Planned Giving

The NREF offers donors a variety of charitable planning strategies, including planned gifts, bequests, stock transfers, royalties and more. Individuals should talk with their personal tax advisor or financial planner to determine which charitable giving strategy is best.

For more information, contact 847.378.0500 and ask for the NREF or email staff at info@nref.org.

The Benefits of Planned Giving

Commitment to neurosurgery is the most important reason to donate. Once the decision has been made to donate, one should consider the financial benefits of a gift. Some of the financial benefits depend on how you choose to structure your gift, including the following:

» SAVE INCOME TAXES. To encourage private contributions, the U.S. government allows you to deduct charitable gifts on your income tax return, provided you itemize your deductions.

» REDUCE ESTATE TAXES. Gifts to the NREF, either now or after one's lifetime, avoid the federal estate tax by qualifying for an unlimited estate tax deduction.

» RECEIVE INCOME FOR LIFE. In the U.S., when implementing certain planned giving strategies, a gift can be designated now, a current income tax deduction obtained and an income stream for your life received (and the life of one or more survivors, if desired). In addition to the income stream, a “Life Income Plan” (strategies that provide an income stream) can provide several other benefits:

  • Unlock appreciated investments and increase your income yield. You may have assets that have grown substantially in value, but have a low current income yield. If highly appreciated securities are sold and the capital gains taxes paid, there are fewer assets to reinvest to produce income. If, on the other hand, the appreciated assets are given to the NREF, the assets can be sold without incurring capital gains taxes and then the entire sale proceeds reinvested in high yielding assets that can be used to provide an income stream for life (while at the same time supporting neurosurgery’s research and education needs).
  • Secure professional management. With a Life Income Plan, the trustee selected handles the investment responsibilities associated with the assets you contribute.

Philanthropy can be structured to achieve many benefits for both you and the NREF. Taking the time to reap those benefits in a tax-efficient manner is called planned giving. A planned gift is any major gift made during a donor’s lifetime or at time of death that is part of a donor’s overall financial and/or estate plan. As part of a planned gift, one should consider not only what type of assets to give (cash, appreciated securities/stock, partnership interests, life insurance, retirement plan assets, etc.), but also what type of gift makes the most sense in light of your personal circumstances, goals and objectives. The following is a brief summary of planned giving techniques that can be considered:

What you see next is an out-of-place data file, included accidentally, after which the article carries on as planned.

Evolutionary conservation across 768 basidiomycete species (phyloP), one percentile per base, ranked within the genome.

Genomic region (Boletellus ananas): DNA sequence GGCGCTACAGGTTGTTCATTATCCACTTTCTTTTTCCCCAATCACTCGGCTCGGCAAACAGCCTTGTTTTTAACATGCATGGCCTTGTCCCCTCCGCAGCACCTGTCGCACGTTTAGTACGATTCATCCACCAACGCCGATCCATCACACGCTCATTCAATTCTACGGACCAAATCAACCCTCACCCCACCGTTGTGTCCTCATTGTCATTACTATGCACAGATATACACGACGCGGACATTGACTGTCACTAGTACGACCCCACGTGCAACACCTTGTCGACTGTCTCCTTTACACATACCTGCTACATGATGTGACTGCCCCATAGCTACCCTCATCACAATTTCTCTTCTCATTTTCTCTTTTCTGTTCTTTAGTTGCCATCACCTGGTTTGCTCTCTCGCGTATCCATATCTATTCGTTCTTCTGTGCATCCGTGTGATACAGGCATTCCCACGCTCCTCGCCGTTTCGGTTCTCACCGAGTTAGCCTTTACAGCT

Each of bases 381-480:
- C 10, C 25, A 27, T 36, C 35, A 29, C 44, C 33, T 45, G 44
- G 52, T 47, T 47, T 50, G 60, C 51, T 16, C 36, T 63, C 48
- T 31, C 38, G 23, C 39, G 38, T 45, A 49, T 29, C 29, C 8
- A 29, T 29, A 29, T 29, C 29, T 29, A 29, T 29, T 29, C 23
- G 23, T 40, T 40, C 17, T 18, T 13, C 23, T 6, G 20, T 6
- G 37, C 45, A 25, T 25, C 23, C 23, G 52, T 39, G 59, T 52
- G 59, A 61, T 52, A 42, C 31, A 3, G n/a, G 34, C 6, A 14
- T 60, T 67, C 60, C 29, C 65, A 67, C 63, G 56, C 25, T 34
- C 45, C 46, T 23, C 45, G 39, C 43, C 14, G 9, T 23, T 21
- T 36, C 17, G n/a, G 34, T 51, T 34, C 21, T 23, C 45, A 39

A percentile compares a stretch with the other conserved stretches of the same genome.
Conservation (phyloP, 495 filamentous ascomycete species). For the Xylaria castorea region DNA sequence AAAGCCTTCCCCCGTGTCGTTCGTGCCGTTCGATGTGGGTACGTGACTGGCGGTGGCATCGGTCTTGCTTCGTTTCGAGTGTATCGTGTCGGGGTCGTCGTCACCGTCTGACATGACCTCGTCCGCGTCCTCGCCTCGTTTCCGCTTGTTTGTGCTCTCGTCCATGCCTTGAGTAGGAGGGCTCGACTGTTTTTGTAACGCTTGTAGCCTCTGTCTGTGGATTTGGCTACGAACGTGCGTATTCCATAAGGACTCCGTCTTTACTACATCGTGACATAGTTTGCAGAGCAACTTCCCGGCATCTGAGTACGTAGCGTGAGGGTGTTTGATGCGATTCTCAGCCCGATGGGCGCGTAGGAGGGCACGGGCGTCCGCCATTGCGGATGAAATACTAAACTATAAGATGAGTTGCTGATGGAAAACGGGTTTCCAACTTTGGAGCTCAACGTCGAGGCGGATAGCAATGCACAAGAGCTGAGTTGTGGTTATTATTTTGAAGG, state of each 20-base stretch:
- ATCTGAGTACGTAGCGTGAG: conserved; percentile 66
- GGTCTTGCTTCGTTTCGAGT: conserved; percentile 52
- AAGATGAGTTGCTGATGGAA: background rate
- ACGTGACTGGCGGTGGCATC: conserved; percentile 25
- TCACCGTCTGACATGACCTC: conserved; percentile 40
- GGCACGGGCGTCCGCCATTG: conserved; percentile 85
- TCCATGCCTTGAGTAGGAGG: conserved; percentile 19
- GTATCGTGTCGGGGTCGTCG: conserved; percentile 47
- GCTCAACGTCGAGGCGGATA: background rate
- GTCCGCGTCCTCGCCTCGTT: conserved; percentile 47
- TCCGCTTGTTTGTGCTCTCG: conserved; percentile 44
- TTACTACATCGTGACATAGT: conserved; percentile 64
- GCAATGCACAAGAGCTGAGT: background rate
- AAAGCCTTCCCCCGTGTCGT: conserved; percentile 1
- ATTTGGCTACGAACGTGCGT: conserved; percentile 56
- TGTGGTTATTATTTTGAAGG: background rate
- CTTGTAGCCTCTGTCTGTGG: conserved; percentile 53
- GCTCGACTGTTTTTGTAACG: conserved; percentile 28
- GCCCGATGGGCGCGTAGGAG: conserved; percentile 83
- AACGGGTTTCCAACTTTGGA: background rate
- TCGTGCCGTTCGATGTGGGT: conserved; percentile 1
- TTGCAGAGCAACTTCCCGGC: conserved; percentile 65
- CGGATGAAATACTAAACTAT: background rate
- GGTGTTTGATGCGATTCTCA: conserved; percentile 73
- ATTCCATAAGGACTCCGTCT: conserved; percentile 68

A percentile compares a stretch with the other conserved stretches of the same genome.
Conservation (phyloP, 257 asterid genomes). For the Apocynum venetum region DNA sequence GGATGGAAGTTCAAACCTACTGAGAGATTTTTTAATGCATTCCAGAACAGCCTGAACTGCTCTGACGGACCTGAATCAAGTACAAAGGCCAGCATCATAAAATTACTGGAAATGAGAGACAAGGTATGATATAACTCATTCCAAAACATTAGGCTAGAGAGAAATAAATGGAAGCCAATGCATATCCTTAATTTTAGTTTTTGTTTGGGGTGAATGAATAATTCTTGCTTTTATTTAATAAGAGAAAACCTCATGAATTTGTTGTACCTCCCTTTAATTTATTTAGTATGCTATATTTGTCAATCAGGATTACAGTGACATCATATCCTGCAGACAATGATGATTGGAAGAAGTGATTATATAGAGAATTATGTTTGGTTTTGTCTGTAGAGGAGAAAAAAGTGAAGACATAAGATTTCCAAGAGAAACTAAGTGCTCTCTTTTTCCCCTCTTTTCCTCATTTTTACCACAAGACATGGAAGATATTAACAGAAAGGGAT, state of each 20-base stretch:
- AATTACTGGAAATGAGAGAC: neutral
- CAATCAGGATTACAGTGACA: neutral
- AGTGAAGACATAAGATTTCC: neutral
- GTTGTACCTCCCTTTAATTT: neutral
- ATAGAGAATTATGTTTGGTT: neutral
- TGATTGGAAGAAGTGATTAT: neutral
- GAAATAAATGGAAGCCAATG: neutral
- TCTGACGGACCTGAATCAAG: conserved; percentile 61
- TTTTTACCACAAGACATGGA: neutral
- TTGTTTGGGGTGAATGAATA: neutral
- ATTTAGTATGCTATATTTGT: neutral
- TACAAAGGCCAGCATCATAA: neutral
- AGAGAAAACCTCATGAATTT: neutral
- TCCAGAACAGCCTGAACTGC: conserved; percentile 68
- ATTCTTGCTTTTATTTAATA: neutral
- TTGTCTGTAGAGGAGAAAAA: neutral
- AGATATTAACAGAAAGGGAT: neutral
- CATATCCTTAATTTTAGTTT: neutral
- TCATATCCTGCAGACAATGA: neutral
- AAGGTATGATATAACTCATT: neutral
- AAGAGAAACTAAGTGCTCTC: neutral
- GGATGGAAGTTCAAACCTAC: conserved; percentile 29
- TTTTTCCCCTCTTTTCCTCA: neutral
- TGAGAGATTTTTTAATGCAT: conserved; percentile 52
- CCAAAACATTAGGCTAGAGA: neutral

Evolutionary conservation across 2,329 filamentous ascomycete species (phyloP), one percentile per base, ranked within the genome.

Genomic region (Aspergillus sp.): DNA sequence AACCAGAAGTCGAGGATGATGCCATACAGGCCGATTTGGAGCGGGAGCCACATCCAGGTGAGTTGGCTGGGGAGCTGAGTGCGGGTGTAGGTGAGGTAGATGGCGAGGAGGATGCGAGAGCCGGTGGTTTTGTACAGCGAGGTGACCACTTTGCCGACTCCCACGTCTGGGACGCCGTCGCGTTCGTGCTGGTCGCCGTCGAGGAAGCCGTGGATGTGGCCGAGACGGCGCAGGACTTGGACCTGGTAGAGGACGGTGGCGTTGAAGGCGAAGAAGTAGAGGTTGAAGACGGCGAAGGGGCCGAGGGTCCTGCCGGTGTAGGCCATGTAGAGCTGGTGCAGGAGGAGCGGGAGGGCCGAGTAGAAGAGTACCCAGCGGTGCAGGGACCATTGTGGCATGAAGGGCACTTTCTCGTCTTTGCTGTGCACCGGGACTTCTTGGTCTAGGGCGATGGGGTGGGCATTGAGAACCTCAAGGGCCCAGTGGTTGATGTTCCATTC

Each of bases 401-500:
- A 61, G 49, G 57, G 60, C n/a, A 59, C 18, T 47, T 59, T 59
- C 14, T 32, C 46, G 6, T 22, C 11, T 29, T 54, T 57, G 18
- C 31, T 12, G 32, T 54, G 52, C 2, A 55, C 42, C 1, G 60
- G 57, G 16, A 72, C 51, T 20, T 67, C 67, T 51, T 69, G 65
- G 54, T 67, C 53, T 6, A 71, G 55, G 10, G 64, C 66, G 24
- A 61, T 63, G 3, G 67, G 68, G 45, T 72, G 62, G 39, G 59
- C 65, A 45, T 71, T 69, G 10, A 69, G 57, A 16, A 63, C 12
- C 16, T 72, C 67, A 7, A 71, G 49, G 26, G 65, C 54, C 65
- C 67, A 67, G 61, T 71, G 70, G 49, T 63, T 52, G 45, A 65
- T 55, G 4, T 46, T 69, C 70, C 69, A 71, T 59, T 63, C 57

Outright Contribution

An outright contribution is a donation of cash or other property to the NREF. While cash is certainly a great asset for a foundation to receive, it may not be the best for an individual to give from a tax perspective. Instead, when making an outright gift, consider giving assets that will maximize your wealth by reducing overall exposure to taxes. For example, give retirement plan assets, which have a built-in income tax liability, or assets that have appreciated significantly in value (and have a built in capital gains tax).

Taxpayers who are over the age of 70 1/2 can now exclude up to $100,000 from income per person, per year, for IRA distributions. A contribution of one's IRA distribution to the NREF will not only count towards the minimum required distributions and be excluded from income, but will also avoid the 3.8 percent Medicare tax on investment income.

Assets that have appreciated significantly since purchase – such as securities – are also attractive assets to give to the NREF, because they offer a double benefit when transferred. The benefits are an income tax reduction and avoidance of capital gains taxes on the appreciation.

Deferred Gifts

To keep assets during your lifetime, consider a deferred gift. A bequest to the NREF through a will or other estate planning documents can reduce or eliminate estate taxes.

Alternatively, if one is willing to transfer an interest in some assets, but wants to retain an income interest in the transferred property, one of the following Life Income Plans should be considered: a charitable remainder unitrust, a charitable remainder annuity trust or a charitable gift annuity.

  • Charitable Remainder Trusts. Acharitable remainder trust (CRT) is an irrevocable transfer of assets to a charity, such as the NREF, while retaining an interest in the donated assets or providing another individual or entity with an interest in the donated assets for a specified period of time (which must be either for the life of the non-charitable beneficiary, the lives of two or more non-charitable beneficiaries or for a specific term of years not to exceed 20 years). The non-charitable beneficiary of the CRT will receive a stream of payments for the specified period of time. At the expiration of that period, the remaining assets will be transferred to the charitable beneficiary. CRTs can be structured as either a charitable remainder annuity trust (CRAT) or a charitable remainder unitrust (CRUT). A CRAT pays a defined annuity, at least annually, to the non-charitable beneficiary regardless of the value of the trust assets or the income generated by the trust. The defined annuity is based on the initial fair market value of the trust assets. A CRUT, on the other hand, pays a defined percentage of the net fair market value of the assets of the trust, valued as of a certain day each year, to the non-charitable beneficiary. Thus, the annuity payment from a CRAT does not change, while the annual annuity payment of a CRUT will increase or decrease each year depending on the investment performance of the underlying assets. Upon termination of the CRT, the remaining assets pass to the NREF (or any other named charity).
  • Charitable Gift Annuity. A charitable gift annuity is another way to ensure lifetime payments from property. A charitable gift annuity is a contract, rather than a trust, under which one makes an irrevocable gift of money or securities to the NREF and receives a fixed dollar amount annually for life. The annual payments are determined by age at the time of the gift. Unlike a CRT, a charitable gift annuity has no limited group of funds or trust principal from which future annuity payments are to be made. Instead, the annuity payments become a general obligation of the issuing charity, backed by all of its assets.